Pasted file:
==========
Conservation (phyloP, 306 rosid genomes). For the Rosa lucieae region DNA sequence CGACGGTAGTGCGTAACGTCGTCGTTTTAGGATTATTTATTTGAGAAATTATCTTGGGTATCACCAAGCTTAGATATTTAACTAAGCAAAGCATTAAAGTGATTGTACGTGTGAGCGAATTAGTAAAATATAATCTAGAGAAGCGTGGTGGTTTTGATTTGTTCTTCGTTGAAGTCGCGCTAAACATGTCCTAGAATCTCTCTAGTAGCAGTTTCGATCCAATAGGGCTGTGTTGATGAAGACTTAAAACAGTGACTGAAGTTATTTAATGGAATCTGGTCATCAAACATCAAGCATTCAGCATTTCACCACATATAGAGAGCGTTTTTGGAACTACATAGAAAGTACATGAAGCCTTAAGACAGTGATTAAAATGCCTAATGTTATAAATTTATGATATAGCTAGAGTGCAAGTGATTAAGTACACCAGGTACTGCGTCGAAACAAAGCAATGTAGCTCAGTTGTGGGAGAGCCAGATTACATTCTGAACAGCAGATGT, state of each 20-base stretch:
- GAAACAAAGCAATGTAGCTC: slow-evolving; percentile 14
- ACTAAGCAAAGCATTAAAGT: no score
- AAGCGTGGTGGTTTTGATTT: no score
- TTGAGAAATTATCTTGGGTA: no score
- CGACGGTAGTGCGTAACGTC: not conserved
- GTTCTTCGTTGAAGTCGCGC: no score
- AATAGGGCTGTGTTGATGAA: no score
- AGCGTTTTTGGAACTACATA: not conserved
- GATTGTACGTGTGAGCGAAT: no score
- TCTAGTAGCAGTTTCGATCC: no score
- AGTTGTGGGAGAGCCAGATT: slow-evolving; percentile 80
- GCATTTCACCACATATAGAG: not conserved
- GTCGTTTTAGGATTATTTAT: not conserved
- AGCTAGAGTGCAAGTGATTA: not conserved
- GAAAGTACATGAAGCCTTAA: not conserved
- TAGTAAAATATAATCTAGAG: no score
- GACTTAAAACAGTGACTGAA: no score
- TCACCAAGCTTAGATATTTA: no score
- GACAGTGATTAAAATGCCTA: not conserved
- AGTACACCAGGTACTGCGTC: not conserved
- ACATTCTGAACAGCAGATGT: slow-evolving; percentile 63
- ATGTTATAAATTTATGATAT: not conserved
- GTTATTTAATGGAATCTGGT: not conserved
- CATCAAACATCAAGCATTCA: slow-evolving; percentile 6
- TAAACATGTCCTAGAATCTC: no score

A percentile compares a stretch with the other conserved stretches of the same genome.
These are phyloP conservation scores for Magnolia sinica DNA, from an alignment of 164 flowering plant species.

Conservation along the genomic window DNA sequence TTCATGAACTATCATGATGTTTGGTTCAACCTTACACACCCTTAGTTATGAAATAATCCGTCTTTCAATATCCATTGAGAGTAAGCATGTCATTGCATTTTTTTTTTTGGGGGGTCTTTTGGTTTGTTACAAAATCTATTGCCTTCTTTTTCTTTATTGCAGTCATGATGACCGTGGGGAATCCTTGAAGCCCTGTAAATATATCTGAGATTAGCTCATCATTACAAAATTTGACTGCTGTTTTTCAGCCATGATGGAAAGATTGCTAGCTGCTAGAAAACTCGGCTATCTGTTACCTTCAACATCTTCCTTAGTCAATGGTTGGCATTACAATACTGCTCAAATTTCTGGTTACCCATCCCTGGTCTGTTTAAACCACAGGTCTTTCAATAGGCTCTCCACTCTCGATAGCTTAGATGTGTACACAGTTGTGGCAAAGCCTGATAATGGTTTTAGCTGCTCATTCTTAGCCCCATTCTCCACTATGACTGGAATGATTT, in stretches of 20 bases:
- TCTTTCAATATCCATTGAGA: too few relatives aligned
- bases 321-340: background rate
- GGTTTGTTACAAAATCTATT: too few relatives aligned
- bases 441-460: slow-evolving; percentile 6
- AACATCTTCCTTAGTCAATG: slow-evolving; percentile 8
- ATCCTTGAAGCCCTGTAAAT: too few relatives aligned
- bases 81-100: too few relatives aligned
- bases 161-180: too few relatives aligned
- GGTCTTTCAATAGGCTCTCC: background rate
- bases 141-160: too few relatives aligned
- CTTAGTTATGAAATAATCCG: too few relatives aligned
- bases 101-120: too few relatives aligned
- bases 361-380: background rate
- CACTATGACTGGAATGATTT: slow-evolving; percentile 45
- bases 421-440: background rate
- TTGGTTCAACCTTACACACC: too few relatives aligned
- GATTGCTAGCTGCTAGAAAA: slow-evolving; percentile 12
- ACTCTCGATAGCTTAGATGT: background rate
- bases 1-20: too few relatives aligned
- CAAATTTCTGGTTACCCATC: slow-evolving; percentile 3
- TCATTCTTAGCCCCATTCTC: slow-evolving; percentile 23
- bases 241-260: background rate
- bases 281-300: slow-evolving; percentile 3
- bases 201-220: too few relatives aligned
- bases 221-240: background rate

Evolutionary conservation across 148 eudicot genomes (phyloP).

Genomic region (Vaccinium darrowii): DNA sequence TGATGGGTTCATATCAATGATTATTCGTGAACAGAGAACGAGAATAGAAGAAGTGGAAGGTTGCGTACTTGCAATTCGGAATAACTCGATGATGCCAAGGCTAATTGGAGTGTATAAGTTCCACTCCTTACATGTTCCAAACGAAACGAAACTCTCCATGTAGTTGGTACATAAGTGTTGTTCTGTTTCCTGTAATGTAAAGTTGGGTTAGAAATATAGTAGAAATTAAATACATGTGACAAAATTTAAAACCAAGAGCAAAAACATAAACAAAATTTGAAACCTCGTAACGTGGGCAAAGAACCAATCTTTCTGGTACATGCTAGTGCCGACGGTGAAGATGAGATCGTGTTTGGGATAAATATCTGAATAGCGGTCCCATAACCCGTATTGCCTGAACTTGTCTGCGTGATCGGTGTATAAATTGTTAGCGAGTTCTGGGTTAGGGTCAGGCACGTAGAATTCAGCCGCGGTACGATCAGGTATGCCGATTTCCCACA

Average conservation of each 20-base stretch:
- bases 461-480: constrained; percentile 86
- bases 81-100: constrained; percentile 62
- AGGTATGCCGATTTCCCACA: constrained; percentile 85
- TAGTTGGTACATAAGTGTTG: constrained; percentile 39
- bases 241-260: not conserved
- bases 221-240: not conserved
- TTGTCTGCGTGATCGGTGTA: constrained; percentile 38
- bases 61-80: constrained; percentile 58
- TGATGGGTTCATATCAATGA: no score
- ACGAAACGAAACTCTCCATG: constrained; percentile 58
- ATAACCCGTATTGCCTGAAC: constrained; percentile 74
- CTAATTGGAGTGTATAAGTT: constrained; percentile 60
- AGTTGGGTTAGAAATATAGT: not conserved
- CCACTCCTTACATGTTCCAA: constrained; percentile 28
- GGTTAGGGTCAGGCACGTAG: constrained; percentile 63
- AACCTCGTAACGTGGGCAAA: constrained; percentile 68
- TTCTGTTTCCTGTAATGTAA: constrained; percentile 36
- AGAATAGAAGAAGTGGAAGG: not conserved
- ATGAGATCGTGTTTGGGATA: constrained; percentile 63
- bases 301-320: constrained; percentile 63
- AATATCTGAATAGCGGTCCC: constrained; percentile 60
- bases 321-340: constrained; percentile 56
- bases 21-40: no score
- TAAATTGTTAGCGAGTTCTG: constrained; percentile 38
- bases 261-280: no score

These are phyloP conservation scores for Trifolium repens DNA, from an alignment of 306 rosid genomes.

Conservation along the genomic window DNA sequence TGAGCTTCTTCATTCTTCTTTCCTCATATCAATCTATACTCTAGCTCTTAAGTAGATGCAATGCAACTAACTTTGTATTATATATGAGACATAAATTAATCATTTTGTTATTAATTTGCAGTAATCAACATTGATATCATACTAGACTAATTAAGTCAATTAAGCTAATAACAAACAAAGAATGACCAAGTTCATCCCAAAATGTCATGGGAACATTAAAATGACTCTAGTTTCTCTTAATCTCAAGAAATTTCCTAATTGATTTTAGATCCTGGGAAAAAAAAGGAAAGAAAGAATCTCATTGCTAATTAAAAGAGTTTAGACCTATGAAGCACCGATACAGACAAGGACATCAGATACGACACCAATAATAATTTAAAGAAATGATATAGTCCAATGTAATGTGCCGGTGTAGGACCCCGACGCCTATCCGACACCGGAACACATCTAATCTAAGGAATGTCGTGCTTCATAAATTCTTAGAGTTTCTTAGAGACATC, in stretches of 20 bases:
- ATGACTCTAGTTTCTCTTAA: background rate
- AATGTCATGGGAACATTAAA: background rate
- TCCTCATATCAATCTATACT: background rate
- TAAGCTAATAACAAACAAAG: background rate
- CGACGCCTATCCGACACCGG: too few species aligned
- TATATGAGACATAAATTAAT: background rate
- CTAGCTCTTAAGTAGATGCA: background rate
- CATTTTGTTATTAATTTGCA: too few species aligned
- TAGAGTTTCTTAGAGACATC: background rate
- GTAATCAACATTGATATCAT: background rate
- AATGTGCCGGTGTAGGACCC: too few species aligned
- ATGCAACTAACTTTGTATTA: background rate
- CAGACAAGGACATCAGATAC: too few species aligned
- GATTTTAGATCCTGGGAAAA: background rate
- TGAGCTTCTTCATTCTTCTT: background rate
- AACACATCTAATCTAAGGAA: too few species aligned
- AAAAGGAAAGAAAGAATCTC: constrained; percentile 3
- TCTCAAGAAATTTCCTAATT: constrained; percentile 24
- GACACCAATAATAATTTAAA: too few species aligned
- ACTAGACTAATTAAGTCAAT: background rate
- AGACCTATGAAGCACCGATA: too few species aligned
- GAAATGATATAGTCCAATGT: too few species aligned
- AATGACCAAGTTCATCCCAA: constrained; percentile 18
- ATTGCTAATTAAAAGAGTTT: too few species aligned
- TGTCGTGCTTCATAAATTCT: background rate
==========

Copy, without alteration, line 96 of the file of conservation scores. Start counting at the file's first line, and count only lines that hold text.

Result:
- ATGCAACTAACTTTGTATTA: background rate